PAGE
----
For those of you who used to know me, this is Heidi Fraser; I just got married and got a new account name, so "Heidi Eldridge" is what you'll see from now on.
I have some questions about ninhydrin. We're going through our Procedures Manual and doing a lot of questioning of how "things have always been done" in an attempt to substantiate WHY we do things the way we do them. We've found that a lot of our written policies seem to have their roots in oral tradition, and we're trying to track down actual research that shows these things are not simply forensic wives' tales. I was hoping some of you could help me out...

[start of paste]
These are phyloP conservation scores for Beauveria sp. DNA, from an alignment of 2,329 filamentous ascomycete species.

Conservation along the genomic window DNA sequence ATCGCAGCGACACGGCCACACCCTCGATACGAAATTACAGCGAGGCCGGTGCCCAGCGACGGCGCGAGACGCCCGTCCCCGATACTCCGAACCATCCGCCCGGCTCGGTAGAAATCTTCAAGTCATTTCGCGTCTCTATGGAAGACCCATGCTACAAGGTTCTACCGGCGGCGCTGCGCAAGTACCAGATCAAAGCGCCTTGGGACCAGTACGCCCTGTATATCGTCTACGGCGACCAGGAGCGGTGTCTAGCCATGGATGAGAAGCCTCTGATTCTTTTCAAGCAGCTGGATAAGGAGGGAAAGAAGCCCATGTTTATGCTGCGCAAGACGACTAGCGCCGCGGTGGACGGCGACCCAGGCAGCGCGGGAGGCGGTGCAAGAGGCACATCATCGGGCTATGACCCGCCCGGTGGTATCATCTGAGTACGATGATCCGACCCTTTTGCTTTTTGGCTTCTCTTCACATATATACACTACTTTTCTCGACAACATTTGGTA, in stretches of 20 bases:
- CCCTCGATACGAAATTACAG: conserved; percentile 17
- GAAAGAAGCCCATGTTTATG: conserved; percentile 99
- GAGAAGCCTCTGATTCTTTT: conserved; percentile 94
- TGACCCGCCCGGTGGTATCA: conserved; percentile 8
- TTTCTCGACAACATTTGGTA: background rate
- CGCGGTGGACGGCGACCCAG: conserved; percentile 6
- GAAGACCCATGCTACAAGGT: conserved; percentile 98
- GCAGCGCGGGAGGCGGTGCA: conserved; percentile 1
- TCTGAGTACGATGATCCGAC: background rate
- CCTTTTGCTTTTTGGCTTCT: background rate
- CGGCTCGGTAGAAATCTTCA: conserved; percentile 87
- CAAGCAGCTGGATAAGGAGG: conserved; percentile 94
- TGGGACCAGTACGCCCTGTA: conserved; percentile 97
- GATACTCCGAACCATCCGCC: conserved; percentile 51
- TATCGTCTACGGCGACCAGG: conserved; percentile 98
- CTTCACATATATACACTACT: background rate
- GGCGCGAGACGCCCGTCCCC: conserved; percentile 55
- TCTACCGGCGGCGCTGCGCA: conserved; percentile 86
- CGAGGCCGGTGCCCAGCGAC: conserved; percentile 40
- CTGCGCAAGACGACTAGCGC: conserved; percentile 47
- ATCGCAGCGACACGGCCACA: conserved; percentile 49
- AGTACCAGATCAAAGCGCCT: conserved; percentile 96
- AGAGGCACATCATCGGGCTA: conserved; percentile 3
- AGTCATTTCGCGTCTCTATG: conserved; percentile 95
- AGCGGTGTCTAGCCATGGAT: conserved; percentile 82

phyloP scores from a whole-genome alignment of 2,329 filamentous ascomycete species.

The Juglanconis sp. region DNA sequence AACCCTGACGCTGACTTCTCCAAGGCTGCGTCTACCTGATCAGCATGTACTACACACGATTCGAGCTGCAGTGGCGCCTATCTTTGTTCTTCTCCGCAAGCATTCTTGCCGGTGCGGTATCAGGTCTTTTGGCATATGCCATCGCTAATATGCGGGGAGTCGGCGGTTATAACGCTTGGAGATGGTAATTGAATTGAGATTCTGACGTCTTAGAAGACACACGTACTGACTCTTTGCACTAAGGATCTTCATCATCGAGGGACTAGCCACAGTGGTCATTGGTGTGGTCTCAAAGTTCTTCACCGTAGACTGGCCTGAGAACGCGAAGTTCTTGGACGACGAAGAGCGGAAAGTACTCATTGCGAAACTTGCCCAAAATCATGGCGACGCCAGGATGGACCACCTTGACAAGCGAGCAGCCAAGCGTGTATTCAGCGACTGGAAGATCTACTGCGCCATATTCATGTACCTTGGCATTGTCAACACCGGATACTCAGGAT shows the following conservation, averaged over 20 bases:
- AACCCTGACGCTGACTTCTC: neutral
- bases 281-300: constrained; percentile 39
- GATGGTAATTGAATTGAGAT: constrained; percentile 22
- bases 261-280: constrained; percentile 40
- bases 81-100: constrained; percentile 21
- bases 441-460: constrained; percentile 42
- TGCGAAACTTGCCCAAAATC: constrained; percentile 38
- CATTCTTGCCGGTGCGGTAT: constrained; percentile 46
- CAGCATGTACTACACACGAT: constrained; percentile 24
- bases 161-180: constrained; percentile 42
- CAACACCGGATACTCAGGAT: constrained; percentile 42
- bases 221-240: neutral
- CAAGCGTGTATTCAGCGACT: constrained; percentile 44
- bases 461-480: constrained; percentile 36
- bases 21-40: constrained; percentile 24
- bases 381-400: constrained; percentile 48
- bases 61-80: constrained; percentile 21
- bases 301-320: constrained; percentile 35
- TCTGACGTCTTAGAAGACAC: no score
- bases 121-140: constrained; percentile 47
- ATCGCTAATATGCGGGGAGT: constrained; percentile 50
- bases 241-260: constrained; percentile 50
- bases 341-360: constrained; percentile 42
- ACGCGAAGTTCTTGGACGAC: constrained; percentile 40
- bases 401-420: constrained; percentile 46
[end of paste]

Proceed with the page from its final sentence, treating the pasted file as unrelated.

Do any of you have citations (or personal empirical knowledge of the reasons) for:
(1) Letting ninhydrin sit for 24 hours after processing to develop before evaluating prints;
(2) Letting ninhydrin sit in the dark while developing.
Or do you even do it this way? I was always told the 24 hour thing was sort of arbitrary and based on the fact that prints can continue to develop for an unknown amount of time, but due to operational needs, a line needs to be drawn somewhere to get casework out the door. Has anyone else heard differently? Anyone know of any studies?
And as far as the dark thing goes -- is it even necessary?